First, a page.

Submission of investigation report
Haider Ali, prosecutor, stood up and said that ‘The chief prosecutor has received the investigation report half an hour ago from the investigation agency. I have the report and it has 14 volumes and 4,074 pages. We have placed it in front of the tribunal.’
The Tribunal chairman said that he thought that the prosecution had received it last night. Ali replied saying that, ‘We received the full and final report only half an hour ago. I have the report in my hand now. But we have not had sufficient time to peruse it. The progress report will take time some time. We are formally saying that we have received the investigation report.’
The chairman asked how much time it would take the prosecutor to submit the formal charge. Ali answered that ‘we will submit everything as soon as possible. … Mentioning any specific time won’t be appropriate now.’
Sayedee’s lawyer, Tanvir Ahmad Al Amin, got up and said that the Prosecutor was supposed to have submited the progress report yesterday, but hadn’t. ‘This is a procedural lapse.’
He went onto say that, having received the investigation report from the investigation agency, according to rule 18 and 19 of the rules of procedures, there are 3 options for the prosecutor: preparation of formal charge in the form of petition; the Chief Prosecutor may initiate further investigation, or he may stop the investigation.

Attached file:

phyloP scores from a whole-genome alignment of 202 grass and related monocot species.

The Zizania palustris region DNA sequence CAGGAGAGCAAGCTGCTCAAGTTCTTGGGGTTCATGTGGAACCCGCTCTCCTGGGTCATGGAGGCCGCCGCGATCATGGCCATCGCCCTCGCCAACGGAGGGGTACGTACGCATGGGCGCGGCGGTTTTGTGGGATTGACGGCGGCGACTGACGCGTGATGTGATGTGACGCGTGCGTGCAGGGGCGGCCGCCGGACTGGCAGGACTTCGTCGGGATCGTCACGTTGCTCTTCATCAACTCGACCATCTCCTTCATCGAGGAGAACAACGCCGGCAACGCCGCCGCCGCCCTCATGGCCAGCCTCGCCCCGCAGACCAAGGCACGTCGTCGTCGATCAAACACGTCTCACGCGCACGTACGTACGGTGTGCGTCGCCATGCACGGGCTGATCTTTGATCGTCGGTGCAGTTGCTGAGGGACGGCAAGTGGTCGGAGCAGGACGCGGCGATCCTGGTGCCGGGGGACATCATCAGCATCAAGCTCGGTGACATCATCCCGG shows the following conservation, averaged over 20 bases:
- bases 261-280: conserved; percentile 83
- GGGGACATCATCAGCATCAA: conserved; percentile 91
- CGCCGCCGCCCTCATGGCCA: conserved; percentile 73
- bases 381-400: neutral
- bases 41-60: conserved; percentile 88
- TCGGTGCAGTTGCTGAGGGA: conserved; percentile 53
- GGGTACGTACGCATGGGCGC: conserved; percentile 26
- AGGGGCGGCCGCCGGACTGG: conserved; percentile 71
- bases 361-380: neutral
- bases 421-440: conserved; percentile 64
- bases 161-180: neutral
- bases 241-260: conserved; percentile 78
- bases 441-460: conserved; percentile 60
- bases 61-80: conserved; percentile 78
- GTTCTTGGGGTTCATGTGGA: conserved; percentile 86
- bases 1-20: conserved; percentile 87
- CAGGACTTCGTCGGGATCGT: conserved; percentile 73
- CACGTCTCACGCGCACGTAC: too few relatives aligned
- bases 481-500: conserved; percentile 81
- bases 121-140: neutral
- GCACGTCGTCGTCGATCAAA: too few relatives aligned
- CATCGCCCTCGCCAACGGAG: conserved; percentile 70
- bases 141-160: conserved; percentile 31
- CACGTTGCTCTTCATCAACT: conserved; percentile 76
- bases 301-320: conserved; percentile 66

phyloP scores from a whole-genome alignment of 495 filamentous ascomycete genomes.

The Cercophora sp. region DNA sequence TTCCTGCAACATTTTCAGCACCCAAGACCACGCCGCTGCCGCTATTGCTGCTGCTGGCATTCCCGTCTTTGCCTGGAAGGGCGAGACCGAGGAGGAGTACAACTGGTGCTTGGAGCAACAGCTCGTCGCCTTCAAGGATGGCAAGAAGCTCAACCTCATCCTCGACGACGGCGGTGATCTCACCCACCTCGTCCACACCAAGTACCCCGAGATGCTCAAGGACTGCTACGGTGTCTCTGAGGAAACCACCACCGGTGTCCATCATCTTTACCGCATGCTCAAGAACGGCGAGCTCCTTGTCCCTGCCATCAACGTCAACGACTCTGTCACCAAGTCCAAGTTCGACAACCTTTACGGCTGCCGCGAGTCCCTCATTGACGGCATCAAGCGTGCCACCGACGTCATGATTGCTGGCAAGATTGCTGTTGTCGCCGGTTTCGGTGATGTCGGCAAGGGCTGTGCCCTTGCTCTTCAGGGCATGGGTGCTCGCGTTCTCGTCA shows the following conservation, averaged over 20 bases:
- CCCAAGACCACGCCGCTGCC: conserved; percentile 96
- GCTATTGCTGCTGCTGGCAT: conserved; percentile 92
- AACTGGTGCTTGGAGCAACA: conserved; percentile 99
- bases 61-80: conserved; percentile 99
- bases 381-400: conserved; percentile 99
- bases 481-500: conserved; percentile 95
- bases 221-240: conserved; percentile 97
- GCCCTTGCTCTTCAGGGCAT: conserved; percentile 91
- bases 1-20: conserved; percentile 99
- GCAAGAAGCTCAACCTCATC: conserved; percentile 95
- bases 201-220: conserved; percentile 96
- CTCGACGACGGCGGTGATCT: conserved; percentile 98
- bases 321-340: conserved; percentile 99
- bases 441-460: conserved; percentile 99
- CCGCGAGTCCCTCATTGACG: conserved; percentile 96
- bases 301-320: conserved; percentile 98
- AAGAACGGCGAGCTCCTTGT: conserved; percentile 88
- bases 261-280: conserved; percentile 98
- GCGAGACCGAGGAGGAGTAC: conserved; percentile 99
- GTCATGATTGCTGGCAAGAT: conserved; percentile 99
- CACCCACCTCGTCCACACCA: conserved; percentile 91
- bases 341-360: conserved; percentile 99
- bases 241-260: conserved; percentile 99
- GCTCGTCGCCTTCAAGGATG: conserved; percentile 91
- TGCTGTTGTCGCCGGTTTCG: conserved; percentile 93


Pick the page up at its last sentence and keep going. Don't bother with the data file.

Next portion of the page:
Tanvir then said that he would start his bail application. He said that his client Maulana Deloar Hossain Sayedee came here today but he started feeling unwell that he had to go back to hospital.
The lawyer said that, ‘The prosecution says that the bail application doesn’t have any new grounds and that if released on bail he might interfere with investigation. If investigation is concluded, at this stage that ground cannot be reason to refuse bail.’
He said that the prosecutions have seven points arguing against bail
1. he will abscond the country
2. may interfere with the evidence, there were six general diaries (GD) filed against him.
3. he may destroy relevant evidence
4. Interfere with the judicial process of the tribunal
5. Terrorism in Bangladesh will increase if he is released
6. Investigation in last stage
7. Allegations are serious, and they have much evidence against him.
Tanvir then responded to these points
The accused is a Bangladeshi citizen and has no place to live outside Bangladesh. . He is willing to surrender his passport and he promises not to apply for any other sort of travel documents without tribunal’s permission. Also willing to stay at a permanent address in Dhaka. ‘There is no chance of him absconding,’ the lawyer said.
He went to say that there is no evidence of his connection with armed cadre. In relation to the 6 GDs claiming witness intimidation, his client is not directly named in any of them.
The tribunal chair said that the prosecutor claims that people supporting Sayedee are going to threaten and influence the procedure, not the accused.
Al-Amin responded by asking why that should effect his client. ‘If there is no evidence that I am interfering with witness, then there is no grounds.’ He said that his client was willing to commit himself not to make contact with any witnesses.
He went on, the investigation agency has finished their investigation work. They have submitted the report too. The investigation is closed now. So there could be no tampering of evidence. ‘Furthermore, my client is willing to guarantee that he will not go near any crime based area. So ground no longer can be relied on,’ he said